BOOK SECTION MAGAZINE 2016
What Can an Author Learn From a Book Marketing Log?
By Harriet Hodgson
In February of 2016 I decided to keep a book marketing log. It would be simple document, a few sentences for each day of the month. I read my entries the other day and they surprised me. In fact, the log has turned into a learning experience. What have I learned from my log?
Over time a system develops. I realized it would be smarter and quicker to note similar things in the same way. For example, many entries begin with "Thanked these people on Twitter for their follows." I note the name and a fact about each person, such as non-fiction or sci-fi author.This continuity may help me with other writing projects.
Book marketing has many facets. I've taken the usual author steps, posting on Twitter and Facebook and Pinterest. I've done new things, too, such as retweeting videos, something I hadn't done before. One retweeted video refers to books as friends, and I added a message to it: Hope I'm your friend, someone you turn to for information and comfort. This note generated a "like" on Twitter.
A log can be a learning experience. Although I can crank out manuscripts efficiently, I'm not a computer person or a "techie." So the idea of metadata was intimidating. When I watched a podcast on the topic (something noted in my log) metadata became clearer. In fact, the podcast sparked my creativity and I wrote an article about metadata, and posted it under the resources tab on my website.
Helping other authors can be powerful and rewarding. My book marketing log, and the steps it documents, links me with many authors. I'm touched by the number of retweets and encouraging comments I've received. I thank the authors for their retweets, mentions, and likes. Some names have become familiar and conversations may ensure.
Writing connects authors with the world. Retweets have come from England, Scotland, Ireland, and far away countries I've only read about. I don't note every country in my lob, but I do note many of them. These notes connect me with a family of authors. Authors don't write in the same genre, but we are compelled to write, and fascinated with words, no matter which language we speak.
A log can nudge an author in new directions. When I read my log entries I realize that the fact of keeping a log is making me try things I never thought I would try. Now I'm keeping a list of ideas, such as adding a visual to every tab of my website. According to my publisher, it can take months or even years for marketing efforts to generate sales. Yet I'm pushing on, making daily entries, and doing all I can to spread the word about my books.
Today, publishers want their authors to help with marketing. Your book log can help you translate this idea into action. Just as important, you are documenting your efforts. If your publisher wants a summary of them, you have it. Book marketing isn't easy, but it's interesting and challenging. Make every day a book marketing day!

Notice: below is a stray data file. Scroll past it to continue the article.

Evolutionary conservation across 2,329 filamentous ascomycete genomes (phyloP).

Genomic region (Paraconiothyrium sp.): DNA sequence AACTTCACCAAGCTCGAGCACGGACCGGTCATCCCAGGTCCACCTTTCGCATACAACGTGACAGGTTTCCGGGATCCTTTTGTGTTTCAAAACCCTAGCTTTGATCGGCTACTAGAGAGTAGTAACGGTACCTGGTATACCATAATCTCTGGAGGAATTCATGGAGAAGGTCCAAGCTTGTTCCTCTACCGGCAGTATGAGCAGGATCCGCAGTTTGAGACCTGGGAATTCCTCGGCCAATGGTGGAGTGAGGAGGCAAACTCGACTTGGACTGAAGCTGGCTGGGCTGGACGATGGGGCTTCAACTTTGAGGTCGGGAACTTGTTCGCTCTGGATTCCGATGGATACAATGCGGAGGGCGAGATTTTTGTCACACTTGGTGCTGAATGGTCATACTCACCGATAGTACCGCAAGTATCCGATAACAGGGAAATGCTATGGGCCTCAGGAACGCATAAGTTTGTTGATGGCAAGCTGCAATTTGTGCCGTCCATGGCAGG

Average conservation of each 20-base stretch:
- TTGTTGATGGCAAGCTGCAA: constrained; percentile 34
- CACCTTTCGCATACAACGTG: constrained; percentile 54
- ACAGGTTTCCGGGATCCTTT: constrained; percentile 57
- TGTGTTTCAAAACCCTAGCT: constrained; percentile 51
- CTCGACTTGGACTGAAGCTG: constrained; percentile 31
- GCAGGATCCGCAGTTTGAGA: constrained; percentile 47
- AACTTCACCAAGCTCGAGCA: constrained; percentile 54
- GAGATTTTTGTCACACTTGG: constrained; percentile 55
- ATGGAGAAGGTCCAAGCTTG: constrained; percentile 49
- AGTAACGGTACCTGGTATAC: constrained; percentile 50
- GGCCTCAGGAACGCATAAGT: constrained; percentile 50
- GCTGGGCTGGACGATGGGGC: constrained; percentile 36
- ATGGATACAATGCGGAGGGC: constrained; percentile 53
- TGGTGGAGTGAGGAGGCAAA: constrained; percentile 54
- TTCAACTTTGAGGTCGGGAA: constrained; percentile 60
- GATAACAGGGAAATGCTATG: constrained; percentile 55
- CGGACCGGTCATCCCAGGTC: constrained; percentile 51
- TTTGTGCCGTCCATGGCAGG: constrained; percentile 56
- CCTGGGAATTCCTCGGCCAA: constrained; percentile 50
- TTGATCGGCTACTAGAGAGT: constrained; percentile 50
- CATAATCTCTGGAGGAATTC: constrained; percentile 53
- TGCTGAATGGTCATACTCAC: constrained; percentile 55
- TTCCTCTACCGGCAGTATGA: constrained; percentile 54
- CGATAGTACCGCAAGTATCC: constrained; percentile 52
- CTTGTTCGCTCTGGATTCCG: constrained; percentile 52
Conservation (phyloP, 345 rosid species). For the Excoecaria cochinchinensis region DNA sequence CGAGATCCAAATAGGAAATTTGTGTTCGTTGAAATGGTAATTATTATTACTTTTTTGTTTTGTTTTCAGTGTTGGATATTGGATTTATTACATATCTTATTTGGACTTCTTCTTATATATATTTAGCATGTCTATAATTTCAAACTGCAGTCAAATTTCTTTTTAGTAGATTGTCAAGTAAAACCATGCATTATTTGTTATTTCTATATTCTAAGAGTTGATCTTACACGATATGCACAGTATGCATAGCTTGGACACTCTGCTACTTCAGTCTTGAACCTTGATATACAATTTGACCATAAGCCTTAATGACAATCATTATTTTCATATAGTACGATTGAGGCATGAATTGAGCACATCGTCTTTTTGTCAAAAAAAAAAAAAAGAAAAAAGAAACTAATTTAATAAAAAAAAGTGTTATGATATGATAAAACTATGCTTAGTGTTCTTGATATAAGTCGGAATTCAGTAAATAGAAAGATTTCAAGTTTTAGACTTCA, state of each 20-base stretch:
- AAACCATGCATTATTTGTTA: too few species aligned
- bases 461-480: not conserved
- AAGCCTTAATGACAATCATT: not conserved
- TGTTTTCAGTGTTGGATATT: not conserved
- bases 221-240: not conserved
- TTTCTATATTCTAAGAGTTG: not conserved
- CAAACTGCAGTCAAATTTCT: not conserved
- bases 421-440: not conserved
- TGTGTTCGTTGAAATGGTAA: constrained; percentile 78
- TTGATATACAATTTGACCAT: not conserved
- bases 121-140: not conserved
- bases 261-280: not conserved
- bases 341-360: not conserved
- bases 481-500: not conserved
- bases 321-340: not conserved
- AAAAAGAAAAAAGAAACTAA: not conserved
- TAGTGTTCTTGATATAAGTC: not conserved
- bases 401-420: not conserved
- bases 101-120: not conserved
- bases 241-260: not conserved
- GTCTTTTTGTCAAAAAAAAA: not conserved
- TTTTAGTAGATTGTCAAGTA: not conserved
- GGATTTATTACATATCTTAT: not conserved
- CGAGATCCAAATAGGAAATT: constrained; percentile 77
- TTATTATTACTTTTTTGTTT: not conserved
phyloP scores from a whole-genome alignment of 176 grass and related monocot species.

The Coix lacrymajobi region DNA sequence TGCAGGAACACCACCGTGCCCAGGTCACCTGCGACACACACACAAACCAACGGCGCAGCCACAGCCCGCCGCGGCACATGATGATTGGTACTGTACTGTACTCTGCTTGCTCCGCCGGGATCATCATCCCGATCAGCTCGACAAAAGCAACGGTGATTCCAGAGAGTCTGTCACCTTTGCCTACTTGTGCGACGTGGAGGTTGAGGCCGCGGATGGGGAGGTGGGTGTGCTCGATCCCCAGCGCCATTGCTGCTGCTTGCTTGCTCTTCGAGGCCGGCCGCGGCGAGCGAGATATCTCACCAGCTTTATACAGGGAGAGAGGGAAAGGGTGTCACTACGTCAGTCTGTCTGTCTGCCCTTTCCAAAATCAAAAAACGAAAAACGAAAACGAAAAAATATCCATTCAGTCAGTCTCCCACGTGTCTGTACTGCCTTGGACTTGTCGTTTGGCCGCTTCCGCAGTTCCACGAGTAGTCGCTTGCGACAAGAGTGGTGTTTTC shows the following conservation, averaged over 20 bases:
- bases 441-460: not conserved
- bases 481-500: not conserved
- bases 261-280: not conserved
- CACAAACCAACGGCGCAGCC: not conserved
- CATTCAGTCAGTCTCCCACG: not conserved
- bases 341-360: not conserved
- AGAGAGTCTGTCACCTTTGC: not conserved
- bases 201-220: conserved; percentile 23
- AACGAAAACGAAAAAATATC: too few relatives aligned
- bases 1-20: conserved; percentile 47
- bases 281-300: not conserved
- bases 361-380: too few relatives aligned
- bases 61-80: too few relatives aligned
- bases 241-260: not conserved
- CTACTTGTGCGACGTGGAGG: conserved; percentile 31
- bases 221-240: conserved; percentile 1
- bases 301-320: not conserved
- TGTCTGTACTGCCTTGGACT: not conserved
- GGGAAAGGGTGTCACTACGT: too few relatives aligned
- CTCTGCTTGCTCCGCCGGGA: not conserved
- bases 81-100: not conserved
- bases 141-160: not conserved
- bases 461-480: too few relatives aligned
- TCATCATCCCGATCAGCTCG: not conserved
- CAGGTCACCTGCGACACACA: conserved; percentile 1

Harriet Hodgson has been a freelancer for 37 years and is the author of 35 books. Her latest releases: Happy Again! Your New and Meaningful Life After Loss, The Family Caregiver's Guide, Affirmations for Family Caregivers, A Journal for Family Caregivers, and The Family Caregiver's Cookbook, slated for October release.
Why You Should Pay for Good Books
By Carmel M Audsley
With the digital publishing revolution, anyone can produce a book. 'Anyone' who has no experience of writing, can string a few words together in badly constructed sentences, throw in a few swear words and sex scenes, make up ridiculous scenarios that go nowhere, then shout to the world that she is an author. She also complains rather loudly when no one buys her book.
'Someone', who has spent time learning and practising her craft, who can spell and put punctuation in all the right places so that the sentences make sense, who has taken the time to research, write, re-write, edit and proof a book and who has respect for her readers is more likely to be successful and can rightfully claim the title of author. Her books are more likely to sell too.
You can usually tell from the first few pages of a book whether or not you will enjoy the story. If you choose to buy a good book - one that has been crafted by a skilled writer - you are paying for hundreds of hours of research, thought, inspiration and determination to write the best book possible so that the reader can be taken on a journey and feel something at the end of it.
In my genre of historical fiction, I go to the places about which I write, to see the sights, hear the sounds and smell the odors and perfumes so that I can accurately describe those sensations. I research how the characters would have dressed in a certain period, the currency they used and the basics of their everyday lives. I don't want people to just read words - I want them to feel that they are actually there, walking along the cobbled streets or travelling thousands of miles across the sea in a crowded ship, or falling in love on a riverbank.
I write about things I know, but also about things I don't know. I like to find out about people and places, and the work I put into doing that comes across in my books because readers can be transported to those places too. I treat my characters - and my readers - with respect.
So when you buy a book, either a hard copy or kindle version, and you enjoy reading it, think about the hard work that went into creating that book. Then, instead of lending it, consider buying a copy for a family member or friend. You won't make an author rich, but you will give her the satisfaction of knowing that her work is appreciated and the incentive to keep researching and writing good books - and that's a win for everyone.
Don't Try to Sell Your Book Until You've Done This One Thing
By Amy Harrop
If you want your book to be a sales success, there's no avoiding the need for some solid Amazon reviews. Even if you're a genius in every phase of marketing, failing to have your Amazon reviews in place first will result in wasted effort at all levels.